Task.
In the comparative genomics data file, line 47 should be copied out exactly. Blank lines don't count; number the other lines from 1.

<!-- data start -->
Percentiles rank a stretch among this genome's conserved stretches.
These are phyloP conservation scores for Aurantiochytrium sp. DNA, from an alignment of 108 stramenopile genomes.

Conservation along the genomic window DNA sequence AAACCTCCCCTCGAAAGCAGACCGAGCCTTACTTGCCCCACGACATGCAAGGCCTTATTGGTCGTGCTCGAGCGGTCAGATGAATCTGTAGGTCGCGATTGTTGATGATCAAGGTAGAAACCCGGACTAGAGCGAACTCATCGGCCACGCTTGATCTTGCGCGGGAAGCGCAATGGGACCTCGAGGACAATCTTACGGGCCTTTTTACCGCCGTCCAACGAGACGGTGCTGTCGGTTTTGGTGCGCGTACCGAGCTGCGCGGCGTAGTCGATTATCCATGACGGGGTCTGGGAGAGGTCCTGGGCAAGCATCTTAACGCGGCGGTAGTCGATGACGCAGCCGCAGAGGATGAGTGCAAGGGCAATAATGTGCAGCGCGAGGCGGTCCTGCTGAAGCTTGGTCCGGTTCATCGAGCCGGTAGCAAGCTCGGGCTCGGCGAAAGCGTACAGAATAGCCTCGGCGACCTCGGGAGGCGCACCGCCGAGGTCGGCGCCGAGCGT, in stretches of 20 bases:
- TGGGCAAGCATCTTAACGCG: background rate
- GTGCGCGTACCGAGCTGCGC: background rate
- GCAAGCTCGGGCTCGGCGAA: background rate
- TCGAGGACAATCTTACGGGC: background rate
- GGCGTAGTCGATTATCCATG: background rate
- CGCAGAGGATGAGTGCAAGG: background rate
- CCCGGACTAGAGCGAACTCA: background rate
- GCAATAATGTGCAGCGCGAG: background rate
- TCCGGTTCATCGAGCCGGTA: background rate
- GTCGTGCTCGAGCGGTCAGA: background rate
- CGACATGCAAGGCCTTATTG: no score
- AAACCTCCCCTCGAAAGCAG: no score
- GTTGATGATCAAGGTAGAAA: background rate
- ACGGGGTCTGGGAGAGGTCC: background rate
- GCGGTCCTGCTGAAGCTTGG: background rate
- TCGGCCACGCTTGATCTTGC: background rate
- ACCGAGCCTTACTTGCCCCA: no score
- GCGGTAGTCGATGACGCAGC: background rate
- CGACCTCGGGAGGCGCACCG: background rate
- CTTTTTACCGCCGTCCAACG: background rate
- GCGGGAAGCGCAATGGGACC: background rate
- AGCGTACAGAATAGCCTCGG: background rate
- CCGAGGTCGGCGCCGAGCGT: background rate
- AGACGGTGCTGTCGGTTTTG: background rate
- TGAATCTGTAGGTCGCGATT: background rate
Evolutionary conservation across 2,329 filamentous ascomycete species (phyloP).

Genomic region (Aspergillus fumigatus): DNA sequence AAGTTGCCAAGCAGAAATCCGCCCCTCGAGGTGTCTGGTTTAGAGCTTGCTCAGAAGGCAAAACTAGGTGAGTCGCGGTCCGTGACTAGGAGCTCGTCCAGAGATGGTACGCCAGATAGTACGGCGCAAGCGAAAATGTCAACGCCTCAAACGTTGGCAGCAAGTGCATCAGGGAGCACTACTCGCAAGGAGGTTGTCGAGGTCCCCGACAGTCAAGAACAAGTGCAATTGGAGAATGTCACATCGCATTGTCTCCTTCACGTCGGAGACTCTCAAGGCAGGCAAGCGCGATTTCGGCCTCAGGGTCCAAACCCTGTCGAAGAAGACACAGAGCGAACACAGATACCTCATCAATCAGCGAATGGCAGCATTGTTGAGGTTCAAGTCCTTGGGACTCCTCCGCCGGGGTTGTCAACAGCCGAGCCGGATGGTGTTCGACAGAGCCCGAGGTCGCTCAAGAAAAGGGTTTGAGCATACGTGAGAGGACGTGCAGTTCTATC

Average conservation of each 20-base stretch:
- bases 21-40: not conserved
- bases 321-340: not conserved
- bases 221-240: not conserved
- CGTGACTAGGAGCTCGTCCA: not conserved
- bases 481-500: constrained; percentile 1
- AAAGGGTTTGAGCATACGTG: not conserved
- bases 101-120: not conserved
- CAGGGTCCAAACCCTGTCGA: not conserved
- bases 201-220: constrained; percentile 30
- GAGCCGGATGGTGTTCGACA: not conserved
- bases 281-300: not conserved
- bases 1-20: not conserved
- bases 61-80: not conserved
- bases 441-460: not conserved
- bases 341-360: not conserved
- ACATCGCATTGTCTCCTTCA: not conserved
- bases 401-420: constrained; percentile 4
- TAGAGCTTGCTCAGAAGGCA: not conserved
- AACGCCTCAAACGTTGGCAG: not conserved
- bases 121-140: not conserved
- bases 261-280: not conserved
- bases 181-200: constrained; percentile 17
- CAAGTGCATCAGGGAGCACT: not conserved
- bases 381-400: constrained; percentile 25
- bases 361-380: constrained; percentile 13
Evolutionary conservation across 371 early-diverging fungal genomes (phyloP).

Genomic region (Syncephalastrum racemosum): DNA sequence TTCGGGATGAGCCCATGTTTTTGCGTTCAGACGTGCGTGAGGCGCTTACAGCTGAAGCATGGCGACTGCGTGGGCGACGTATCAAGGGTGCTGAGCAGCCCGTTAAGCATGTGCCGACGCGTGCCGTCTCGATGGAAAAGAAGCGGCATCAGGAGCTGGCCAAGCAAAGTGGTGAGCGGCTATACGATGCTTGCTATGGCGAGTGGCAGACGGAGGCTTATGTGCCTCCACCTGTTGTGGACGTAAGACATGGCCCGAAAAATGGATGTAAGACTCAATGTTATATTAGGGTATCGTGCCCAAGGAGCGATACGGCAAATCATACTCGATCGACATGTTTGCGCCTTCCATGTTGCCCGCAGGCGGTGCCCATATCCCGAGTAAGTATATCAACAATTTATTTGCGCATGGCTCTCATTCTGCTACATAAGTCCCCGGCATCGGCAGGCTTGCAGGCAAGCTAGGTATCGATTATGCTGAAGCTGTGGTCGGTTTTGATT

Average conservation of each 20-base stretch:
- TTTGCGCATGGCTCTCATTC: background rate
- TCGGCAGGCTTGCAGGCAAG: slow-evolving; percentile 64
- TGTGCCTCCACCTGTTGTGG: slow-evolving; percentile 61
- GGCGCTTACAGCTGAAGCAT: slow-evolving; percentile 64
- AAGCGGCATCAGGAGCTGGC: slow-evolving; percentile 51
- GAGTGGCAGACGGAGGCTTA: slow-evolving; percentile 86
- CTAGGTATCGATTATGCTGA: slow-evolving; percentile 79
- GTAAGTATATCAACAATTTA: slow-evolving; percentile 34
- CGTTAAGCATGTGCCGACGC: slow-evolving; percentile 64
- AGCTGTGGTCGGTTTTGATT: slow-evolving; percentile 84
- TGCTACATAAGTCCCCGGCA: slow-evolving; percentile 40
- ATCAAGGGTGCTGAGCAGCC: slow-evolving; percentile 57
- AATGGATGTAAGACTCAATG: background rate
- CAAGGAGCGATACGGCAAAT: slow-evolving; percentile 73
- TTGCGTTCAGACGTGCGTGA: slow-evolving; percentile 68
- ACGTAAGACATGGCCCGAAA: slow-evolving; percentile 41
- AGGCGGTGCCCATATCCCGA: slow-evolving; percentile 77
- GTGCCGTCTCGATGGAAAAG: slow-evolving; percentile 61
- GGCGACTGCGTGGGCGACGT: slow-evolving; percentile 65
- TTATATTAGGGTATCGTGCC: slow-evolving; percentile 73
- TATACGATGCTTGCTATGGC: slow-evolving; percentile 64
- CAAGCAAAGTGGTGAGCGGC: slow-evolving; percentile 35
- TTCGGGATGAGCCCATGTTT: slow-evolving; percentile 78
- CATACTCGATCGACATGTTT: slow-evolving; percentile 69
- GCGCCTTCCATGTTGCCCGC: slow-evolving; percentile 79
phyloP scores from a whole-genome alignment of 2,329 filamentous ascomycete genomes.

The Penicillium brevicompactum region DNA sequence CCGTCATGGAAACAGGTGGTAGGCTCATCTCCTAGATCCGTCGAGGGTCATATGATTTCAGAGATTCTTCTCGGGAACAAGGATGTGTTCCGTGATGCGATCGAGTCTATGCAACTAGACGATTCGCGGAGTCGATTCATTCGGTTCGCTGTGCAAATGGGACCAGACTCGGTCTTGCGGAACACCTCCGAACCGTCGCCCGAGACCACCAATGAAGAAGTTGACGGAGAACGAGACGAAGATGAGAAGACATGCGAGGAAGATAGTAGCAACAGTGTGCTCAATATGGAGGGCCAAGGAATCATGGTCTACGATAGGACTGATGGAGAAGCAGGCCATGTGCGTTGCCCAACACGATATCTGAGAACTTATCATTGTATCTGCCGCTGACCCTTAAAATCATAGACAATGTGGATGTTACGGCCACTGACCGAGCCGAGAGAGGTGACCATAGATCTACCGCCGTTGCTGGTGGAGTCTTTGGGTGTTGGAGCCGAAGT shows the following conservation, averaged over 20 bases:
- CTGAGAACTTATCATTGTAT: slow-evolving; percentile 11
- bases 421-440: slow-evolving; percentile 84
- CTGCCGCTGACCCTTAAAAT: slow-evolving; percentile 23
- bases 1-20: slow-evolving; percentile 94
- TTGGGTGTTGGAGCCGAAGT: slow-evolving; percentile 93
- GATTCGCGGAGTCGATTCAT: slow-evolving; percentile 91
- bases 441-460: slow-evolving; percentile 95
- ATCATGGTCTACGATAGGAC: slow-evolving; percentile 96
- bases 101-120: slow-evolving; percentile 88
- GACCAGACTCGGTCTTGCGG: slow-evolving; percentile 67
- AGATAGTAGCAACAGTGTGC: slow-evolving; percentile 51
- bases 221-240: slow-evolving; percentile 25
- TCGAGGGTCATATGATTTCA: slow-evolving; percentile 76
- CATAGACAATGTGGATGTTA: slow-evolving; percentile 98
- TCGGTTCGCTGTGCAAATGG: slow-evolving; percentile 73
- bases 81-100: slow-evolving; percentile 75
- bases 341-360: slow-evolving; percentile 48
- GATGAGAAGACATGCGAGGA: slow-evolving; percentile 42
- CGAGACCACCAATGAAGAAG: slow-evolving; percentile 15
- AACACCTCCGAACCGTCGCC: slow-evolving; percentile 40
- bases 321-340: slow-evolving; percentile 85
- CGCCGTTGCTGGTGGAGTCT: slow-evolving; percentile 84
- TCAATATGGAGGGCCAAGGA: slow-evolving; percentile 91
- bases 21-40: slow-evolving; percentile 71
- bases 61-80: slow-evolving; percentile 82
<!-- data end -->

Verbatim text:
- ACATCGCATTGTCTCCTTCA: not conserved